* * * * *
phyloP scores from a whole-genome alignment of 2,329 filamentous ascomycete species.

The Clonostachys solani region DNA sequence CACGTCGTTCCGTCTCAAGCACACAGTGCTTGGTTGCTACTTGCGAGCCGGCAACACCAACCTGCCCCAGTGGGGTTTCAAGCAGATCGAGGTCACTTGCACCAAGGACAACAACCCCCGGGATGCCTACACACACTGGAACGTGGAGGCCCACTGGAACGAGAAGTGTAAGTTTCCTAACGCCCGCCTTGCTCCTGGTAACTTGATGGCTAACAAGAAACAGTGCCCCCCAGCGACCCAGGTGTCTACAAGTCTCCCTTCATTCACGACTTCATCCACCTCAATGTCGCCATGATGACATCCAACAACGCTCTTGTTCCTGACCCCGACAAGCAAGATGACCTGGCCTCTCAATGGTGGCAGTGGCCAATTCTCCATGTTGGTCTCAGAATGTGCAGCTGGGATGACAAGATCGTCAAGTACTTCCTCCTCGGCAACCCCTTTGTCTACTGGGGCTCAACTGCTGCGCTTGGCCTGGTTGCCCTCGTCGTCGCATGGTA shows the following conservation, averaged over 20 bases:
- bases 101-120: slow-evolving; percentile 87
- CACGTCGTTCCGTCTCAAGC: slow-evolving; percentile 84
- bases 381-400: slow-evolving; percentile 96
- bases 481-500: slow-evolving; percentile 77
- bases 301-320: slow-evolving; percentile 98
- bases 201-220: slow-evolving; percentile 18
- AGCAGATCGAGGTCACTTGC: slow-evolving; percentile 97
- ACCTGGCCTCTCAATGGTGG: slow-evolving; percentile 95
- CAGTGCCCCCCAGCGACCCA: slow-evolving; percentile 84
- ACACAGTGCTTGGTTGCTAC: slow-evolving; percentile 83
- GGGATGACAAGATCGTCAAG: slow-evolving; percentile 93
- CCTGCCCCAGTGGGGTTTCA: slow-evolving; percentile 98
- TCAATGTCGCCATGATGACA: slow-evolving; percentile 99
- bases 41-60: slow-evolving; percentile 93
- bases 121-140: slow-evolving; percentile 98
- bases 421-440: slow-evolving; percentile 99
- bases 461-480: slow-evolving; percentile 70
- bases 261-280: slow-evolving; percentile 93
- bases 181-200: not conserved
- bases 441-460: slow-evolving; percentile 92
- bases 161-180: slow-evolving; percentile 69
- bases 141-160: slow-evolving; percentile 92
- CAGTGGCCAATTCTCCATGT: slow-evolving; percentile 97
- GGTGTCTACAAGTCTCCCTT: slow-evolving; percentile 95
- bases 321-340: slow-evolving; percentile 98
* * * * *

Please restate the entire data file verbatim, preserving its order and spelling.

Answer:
phyloP scores from a whole-genome alignment of 2,329 filamentous ascomycete species.

The Clonostachys solani region DNA sequence CACGTCGTTCCGTCTCAAGCACACAGTGCTTGGTTGCTACTTGCGAGCCGGCAACACCAACCTGCCCCAGTGGGGTTTCAAGCAGATCGAGGTCACTTGCACCAAGGACAACAACCCCCGGGATGCCTACACACACTGGAACGTGGAGGCCCACTGGAACGAGAAGTGTAAGTTTCCTAACGCCCGCCTTGCTCCTGGTAACTTGATGGCTAACAAGAAACAGTGCCCCCCAGCGACCCAGGTGTCTACAAGTCTCCCTTCATTCACGACTTCATCCACCTCAATGTCGCCATGATGACATCCAACAACGCTCTTGTTCCTGACCCCGACAAGCAAGATGACCTGGCCTCTCAATGGTGGCAGTGGCCAATTCTCCATGTTGGTCTCAGAATGTGCAGCTGGGATGACAAGATCGTCAAGTACTTCCTCCTCGGCAACCCCTTTGTCTACTGGGGCTCAACTGCTGCGCTTGGCCTGGTTGCCCTCGTCGTCGCATGGTA shows the following conservation, averaged over 20 bases:
- bases 101-120: slow-evolving; percentile 87
- CACGTCGTTCCGTCTCAAGC: slow-evolving; percentile 84
- bases 381-400: slow-evolving; percentile 96
- bases 481-500: slow-evolving; percentile 77
- bases 301-320: slow-evolving; percentile 98
- bases 201-220: slow-evolving; percentile 18
- AGCAGATCGAGGTCACTTGC: slow-evolving; percentile 97
- ACCTGGCCTCTCAATGGTGG: slow-evolving; percentile 95
- CAGTGCCCCCCAGCGACCCA: slow-evolving; percentile 84
- ACACAGTGCTTGGTTGCTAC: slow-evolving; percentile 83
- GGGATGACAAGATCGTCAAG: slow-evolving; percentile 93
- CCTGCCCCAGTGGGGTTTCA: slow-evolving; percentile 98
- TCAATGTCGCCATGATGACA: slow-evolving; percentile 99
- bases 41-60: slow-evolving; percentile 93
- bases 121-140: slow-evolving; percentile 98
- bases 421-440: slow-evolving; percentile 99
- bases 461-480: slow-evolving; percentile 70
- bases 261-280: slow-evolving; percentile 93
- bases 181-200: not conserved
- bases 441-460: slow-evolving; percentile 92
- bases 161-180: slow-evolving; percentile 69
- bases 141-160: slow-evolving; percentile 92
- CAGTGGCCAATTCTCCATGT: slow-evolving; percentile 97
- GGTGTCTACAAGTCTCCCTT: slow-evolving; percentile 95
- bases 321-340: slow-evolving; percentile 98